By Joshua Maule
Monica Biel is praying for peace – in her own heart and for her homeland. Last week when Eternity spoke to the Anglicare Settlement Grants Project worker from western Sydney, she had been trying to reach her husband, Gabriel Yol who lives in the newly formed nation. “I tried to get to him,” Monica, 51, said, “to ask some questions. But the telephone is not going through.” By Monday (Jan 16) Monica was relieved to report he was safe.
Her 71-year-old husband is a leader of the Lou Nuer community and a member of parliament, living in Juba. In recent weeks casualties mounted when the Lou Nuer and Murle tribes took up weapons against each other. That led Gabriel, along with the Sudanese Archibishop, to attempt to organise peace talks between the two groups which have a long history of hostility.
In 2003 Christian friends of Monica’s had donated money to bring Gabriel to Australia. But on his way to the embassy to leave, he was captured by police and placed in detention for three months. Since then he hasn’t attempted to leave. “I was looking for him to come here like me,” says Monica who arrived in Australia as a refugee. “He has become old and he needs his family to take care of him.”
South Sudan erupted in jubilation when it gained independence in July last year. But the positive start is threatened. In September when she was visiting, Monica found her husband had set up their home as a refuge for injured people. “Why is this happening now?” she says. “I’m shocked – I don’t know.”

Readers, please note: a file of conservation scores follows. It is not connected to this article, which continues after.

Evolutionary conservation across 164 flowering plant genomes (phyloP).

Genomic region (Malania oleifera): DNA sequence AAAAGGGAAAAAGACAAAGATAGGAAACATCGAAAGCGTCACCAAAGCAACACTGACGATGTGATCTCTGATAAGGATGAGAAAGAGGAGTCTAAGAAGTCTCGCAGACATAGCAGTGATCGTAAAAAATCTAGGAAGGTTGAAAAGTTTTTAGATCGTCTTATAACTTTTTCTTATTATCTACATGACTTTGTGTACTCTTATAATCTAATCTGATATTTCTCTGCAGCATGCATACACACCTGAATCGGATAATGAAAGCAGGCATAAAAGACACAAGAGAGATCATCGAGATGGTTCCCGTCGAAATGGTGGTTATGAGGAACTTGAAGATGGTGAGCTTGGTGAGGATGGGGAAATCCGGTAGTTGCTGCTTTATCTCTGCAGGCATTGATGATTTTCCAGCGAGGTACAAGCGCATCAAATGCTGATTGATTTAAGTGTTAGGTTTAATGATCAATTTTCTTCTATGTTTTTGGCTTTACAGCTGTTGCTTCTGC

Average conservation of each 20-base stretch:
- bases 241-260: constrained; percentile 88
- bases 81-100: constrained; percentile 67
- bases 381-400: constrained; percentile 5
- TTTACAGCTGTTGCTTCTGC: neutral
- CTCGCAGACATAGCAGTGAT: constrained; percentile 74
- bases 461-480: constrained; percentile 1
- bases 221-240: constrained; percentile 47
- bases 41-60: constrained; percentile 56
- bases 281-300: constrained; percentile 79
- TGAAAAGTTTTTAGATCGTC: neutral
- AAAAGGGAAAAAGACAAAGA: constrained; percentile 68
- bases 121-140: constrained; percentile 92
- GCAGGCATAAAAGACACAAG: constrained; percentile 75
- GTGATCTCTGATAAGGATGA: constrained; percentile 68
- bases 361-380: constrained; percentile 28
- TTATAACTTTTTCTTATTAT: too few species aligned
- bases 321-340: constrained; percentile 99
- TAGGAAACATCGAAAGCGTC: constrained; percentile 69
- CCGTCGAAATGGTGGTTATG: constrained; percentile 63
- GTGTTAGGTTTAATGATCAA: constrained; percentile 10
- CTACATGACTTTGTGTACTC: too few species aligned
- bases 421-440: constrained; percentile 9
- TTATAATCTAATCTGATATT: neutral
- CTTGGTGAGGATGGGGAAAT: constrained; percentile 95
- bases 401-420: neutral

When she considers gangs stealing cattle, ransacking villages, and killing, she says, “They don’t fear God. They don’t have God’s mercy. There’s no God protection there because they are far away from God … God looks for the heart.”
She and other members of the South Sudanese community in western Sydney have been praying for their homeland. Without a church building of their own, they have been gathering in a garage in Fairfield. “We pray for wisdom and leadership. We pray for God to give wisdom and knowledge and understanding to our leaders and forgive our tribes and people. We pray also for him to bring peace beyond understanding, because his peace – no one can break it.
“If God says today there will be peace, there will be.”